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5

$n=2$ is sufficiently large. We then have $$\begin{align} P(00) &= 9/16 \\ P(01) &= 3/16 \\ P(10) &= 3/16 \\ P(11) &= 1/16 \end{align} $$ And so we can construct a Huffman code: 00 coded as 0 10 coded as 10 01 coded as 110 11 coded as 111 The expected cost of sending two coin flips is now $$ 1 \cdot \frac9{16} + 2 \cdot \frac 3{16} + 3 ...


2

Why did we define the requirements for self-information as above? Just because they seem reasonable, they fit with the concept we are trying to formalize. The first one says that an event with low probability give us high information. The second one says that the information a pair of two independent events is the sum of the individual informations. ...


2

I assume that you have diggested the proof of the Channel Coding Theorem (7.7 ; esp. p. 203). This is analogous, just a bit more complex. In the example, the "good" set of inputs and outputs is the tuple $(\mathbf{X_1}(1), \mathbf{X_2}(1), \mathbf{Y})$, and (in the case of your doubt) we are interested in the event that some "bad" tuple of the form ...


2

The mutual information tells you nothing about the entropy of C. The mutual information can be $l$ and the entropy of $C$ can be $0$: set $$ A(i) = 1-B(i) = \begin{cases} 0 \mbox{ with probability } 1/2, \\ 1 \mbox{ with probability } 1/2. \end{cases}$$ The mutual information can be $l$ and the entropy of $C$ can be $l$: set $$A(i) = B(i) = \begin{cases} 0 ...


1

The greatest lower bound is 0 bits: $A=1-B$, so $I(A,B)=H(A)=H(B)=0.5$. But with your definition of $f$, $C=0$, and hence $H(C)=0$ An upper bound is given in the comments by Peter Shor.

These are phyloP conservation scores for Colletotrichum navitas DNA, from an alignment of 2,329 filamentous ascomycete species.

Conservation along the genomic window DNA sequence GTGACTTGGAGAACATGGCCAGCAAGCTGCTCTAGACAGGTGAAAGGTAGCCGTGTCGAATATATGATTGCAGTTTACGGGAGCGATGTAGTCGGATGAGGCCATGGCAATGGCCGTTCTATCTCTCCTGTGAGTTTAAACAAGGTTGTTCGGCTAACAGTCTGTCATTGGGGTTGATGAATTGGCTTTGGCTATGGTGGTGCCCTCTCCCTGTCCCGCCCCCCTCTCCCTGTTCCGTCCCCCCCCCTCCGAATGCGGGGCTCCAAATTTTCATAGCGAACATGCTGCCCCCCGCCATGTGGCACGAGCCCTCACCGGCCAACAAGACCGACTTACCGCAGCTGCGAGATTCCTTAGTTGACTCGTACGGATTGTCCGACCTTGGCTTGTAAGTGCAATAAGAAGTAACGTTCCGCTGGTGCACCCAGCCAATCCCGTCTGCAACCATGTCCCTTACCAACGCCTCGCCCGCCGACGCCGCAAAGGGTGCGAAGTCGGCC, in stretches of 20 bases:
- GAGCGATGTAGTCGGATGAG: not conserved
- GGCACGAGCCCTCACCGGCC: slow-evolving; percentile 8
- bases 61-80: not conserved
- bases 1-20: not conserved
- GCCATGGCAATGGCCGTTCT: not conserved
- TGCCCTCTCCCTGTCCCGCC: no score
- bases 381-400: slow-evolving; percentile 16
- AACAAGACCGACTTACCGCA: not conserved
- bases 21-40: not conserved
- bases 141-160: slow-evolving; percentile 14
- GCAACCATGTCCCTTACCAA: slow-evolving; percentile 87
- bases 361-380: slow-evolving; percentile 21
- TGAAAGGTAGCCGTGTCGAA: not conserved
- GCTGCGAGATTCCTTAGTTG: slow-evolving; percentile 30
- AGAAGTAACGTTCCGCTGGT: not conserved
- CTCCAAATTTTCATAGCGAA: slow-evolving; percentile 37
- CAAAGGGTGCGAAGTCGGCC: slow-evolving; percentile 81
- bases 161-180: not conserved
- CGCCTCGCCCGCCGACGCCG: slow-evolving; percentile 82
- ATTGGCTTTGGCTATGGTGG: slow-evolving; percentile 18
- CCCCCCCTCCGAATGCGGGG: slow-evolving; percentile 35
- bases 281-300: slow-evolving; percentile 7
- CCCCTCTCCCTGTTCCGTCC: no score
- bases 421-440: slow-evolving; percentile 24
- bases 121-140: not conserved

1

It depends on $W$. For example if $W=f(Y)$, then you are right, however if W is independent of $Y$, then conditioning on $W$ can increase the conditional mutual information $I(X;Z|YW)$! For example if $W$ is $mod 2$ sum of $X,Z$ which is independent of $X,Z$ then $I(X;Z|Y)=0, I(X;Z|YW)=1$ which violates the desired Markov chain.


1

Hint: Let $Z_a=X+aY$, and $w(a)=h(Z_a)=h(X+aY)$, in nats. Then show that $w(a)$ increases, using de Bruijnā€™s identity : $$ \frac{\partial }{\partial t} h(X+\sqrt{t}\,Y)=\frac{1}{2}J(X+\sqrt{t}\,Y)\ge 0$$ where $J(\cdot)$ is the Fisher information (see eg Cover & Thomas, Theorem 17.7.2).


1

Your intuition is correct but your calculation of entropy is not, the differential entropy of the uniform distribution on $(0,\frac{1}{2^n})$ is $$-2^n\int_0^{\frac{1}{2^n}}\log_22^ndx=-n$$ The concept of entropy for continuous random variables (differential entropy) is not well defined, since a real number requires a theoretically infinite number of bits ...


1

Let n be a large even number. Take n equally spaced points along the unit interval. A probability distribution which gives equal weight to all these points converges weakly to the uniform distribution. The product of two copies of this distribution converges weakly to uniform on the unit square. Since this distribution is equal to the product of it's ...


1

The mutual information of two normal variables with correlation factor $\rho$ is $$ I(X;Y) = -\frac{1}{2} \log(1-\rho^2) \tag{1}$$ See proof in any Information Theory textbook - eg. In our case, letting $X=A+B$ and $Y=A+C$, we have $\sigma_X^2 = \sigma_A^2+\sigma_B^2$, $\sigma_Y^2 = \sigma_A^2+\sigma_C^2$, $\sigma_{XY}=E(X Y) = \sigma_A^2$. Hence $$ ...



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